Purpose: The purpose of this study was to determine whether deliberate increases in speaking rate would serve to decrease the amount of nasality in the speech of severely hearing-impaired individuals. Method: The participants were 11 severely to profoundly hearing-impaired students, ranging in age from 12 to 19 years (M = 16 years). Each participant provided a baseline speech sample (R1) followed by 3 training sessions during which participants were trained to increase their speaking rate. Following the training sessions, a second speech sample was obtained ( R2). Acoustic and perceptual analyses of the speech samples obtained at R1 and R2 were undertaken. The acoustic analysis focused on changes in first (F1) and second (F2) formant frequency and formant bandwidths. The perceptual analysis involved listener ratings of the speech samples (at R1 and R2) for perceived nasality. Results: Findings indicated a significant increase in speaking rate at R2. In addition, significantly narrower F2 bandwidth and lower perceptual rating scores of nasality were obtained at R2 across all participants, suggesting a decrease in nasality as speaking rate increases. Conclusion: The nasality demonstrated by hearing-impaired individuals is amenable to change when speaking rate is increased. The influences of speaking rate changes on the perception and production of nasality in hearing-impaired individuals are discussed.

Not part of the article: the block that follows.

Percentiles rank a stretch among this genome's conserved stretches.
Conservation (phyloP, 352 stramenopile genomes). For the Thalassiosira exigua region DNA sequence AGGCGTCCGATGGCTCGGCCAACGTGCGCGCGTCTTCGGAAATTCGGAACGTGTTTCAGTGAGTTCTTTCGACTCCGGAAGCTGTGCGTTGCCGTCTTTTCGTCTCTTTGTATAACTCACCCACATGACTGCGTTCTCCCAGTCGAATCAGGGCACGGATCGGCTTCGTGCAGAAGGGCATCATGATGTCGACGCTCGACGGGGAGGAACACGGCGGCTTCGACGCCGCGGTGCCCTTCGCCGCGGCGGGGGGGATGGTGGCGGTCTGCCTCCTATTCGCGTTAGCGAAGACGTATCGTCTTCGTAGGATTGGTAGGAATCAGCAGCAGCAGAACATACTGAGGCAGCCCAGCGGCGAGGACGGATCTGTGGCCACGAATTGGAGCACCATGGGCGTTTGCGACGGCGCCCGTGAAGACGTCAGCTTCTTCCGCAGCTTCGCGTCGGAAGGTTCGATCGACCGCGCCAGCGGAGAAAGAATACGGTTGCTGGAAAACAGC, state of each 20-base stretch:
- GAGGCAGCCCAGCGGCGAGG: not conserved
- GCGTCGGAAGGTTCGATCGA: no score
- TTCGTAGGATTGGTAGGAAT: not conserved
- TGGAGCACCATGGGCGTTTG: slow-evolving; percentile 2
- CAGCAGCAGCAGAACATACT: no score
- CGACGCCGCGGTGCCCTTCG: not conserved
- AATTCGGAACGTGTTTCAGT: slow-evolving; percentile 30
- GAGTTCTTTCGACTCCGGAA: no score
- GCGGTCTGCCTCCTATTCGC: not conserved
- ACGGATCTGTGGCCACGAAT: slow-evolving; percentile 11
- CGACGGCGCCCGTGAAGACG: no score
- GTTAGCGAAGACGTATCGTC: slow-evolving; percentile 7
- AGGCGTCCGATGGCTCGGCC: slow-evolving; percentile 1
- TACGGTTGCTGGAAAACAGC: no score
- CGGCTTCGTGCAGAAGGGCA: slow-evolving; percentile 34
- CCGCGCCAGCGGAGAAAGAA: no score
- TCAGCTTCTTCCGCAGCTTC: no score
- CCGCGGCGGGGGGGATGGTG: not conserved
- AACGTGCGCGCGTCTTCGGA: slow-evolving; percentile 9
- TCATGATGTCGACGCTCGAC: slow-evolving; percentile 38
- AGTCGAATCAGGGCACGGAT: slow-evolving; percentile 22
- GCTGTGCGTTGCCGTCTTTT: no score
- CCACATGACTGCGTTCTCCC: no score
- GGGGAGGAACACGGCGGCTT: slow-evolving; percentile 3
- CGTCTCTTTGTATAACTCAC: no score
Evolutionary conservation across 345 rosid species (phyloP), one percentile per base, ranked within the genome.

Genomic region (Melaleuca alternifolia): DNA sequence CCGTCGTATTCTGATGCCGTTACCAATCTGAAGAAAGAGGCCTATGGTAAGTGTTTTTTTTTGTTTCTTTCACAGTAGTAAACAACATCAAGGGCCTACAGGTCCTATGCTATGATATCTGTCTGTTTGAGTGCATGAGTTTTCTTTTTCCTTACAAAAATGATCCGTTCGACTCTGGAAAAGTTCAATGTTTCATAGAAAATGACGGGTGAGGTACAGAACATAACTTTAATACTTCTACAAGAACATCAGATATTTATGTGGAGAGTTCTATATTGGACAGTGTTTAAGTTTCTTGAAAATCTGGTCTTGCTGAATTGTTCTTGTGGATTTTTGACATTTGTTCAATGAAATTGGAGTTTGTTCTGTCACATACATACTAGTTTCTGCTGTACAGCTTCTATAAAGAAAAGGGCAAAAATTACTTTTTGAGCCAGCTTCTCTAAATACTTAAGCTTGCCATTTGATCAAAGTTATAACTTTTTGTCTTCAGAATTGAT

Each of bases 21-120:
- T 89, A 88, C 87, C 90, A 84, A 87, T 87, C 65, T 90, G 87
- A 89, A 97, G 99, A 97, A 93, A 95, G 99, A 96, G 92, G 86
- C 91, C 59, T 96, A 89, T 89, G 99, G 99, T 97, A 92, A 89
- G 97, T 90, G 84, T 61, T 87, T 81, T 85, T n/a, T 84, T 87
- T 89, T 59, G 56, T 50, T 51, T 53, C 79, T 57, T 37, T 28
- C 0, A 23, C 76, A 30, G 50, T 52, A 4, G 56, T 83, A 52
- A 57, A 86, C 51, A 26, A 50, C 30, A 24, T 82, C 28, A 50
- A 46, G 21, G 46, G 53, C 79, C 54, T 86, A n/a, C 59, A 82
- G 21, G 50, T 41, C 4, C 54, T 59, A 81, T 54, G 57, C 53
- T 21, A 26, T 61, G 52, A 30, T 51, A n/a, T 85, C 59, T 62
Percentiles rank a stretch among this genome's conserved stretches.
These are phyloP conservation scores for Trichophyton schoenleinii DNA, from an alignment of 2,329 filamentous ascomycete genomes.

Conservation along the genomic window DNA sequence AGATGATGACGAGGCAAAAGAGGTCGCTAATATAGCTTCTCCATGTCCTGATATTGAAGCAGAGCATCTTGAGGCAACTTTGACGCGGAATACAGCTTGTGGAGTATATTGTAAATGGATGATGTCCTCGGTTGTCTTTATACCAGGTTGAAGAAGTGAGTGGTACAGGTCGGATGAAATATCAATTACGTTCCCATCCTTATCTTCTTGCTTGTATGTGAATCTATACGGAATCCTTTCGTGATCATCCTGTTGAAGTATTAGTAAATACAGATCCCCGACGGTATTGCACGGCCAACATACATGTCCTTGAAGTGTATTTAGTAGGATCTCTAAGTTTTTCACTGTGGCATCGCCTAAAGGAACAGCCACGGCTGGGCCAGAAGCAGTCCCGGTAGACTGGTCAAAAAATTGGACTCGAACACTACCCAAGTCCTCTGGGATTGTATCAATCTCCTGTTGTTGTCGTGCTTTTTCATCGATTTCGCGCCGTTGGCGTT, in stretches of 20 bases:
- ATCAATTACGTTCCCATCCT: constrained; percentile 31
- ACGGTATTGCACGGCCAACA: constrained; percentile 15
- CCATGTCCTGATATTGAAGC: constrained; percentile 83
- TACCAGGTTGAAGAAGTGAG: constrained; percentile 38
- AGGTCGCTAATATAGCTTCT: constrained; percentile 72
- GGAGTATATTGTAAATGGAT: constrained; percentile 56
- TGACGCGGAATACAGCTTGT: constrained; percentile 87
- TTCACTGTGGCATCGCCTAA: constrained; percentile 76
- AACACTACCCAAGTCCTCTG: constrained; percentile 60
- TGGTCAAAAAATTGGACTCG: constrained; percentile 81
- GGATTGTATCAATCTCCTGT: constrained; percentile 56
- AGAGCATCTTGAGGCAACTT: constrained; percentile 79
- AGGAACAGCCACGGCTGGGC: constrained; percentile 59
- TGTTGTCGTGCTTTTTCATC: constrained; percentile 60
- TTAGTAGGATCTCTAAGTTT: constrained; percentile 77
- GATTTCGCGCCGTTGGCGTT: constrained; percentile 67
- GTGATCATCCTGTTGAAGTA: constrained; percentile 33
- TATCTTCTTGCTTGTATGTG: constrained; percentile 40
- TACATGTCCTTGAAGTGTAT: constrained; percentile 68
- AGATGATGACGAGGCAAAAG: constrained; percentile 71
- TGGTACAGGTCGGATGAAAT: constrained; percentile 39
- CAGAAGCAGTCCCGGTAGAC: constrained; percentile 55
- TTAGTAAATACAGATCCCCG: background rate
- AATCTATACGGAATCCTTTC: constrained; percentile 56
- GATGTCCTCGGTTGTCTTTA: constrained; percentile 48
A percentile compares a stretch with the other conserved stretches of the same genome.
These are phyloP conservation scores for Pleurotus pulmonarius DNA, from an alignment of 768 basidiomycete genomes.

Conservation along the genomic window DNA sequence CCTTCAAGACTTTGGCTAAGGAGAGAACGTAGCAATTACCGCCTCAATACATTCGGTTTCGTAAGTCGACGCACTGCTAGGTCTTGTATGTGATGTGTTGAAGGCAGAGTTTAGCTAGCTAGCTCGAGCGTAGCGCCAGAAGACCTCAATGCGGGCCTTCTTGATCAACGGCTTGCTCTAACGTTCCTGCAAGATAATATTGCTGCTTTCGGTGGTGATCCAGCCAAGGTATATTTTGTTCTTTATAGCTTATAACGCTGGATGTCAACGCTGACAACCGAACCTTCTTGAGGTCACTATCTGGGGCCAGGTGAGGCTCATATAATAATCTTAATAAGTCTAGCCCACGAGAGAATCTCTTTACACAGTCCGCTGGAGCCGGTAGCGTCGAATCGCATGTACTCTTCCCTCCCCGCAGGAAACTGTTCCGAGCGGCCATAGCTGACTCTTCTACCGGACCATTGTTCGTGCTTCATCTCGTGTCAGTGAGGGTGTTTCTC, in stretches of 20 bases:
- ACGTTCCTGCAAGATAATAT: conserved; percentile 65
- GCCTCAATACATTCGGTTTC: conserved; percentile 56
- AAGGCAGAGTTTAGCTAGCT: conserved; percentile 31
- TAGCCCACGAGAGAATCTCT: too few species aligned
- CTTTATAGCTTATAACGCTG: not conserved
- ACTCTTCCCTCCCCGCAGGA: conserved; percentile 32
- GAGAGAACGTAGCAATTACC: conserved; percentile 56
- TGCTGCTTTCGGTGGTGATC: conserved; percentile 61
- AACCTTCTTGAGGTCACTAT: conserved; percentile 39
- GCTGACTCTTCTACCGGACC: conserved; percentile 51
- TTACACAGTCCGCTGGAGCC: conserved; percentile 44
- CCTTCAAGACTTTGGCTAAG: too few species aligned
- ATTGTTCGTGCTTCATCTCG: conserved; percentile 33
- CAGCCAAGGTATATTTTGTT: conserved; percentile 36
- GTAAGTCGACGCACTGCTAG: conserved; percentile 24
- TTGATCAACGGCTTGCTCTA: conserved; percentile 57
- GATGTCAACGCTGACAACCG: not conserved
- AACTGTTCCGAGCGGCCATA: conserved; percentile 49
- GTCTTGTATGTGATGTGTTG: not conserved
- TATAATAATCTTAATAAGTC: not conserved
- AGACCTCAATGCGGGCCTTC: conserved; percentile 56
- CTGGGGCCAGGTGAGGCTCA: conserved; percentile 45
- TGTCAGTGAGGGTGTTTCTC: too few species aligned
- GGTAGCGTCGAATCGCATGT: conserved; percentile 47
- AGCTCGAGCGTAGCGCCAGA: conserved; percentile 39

All Science Journal Classification (ASJC) codes
- Language and Linguistics
- Linguistics and Language
- Speech and Hearing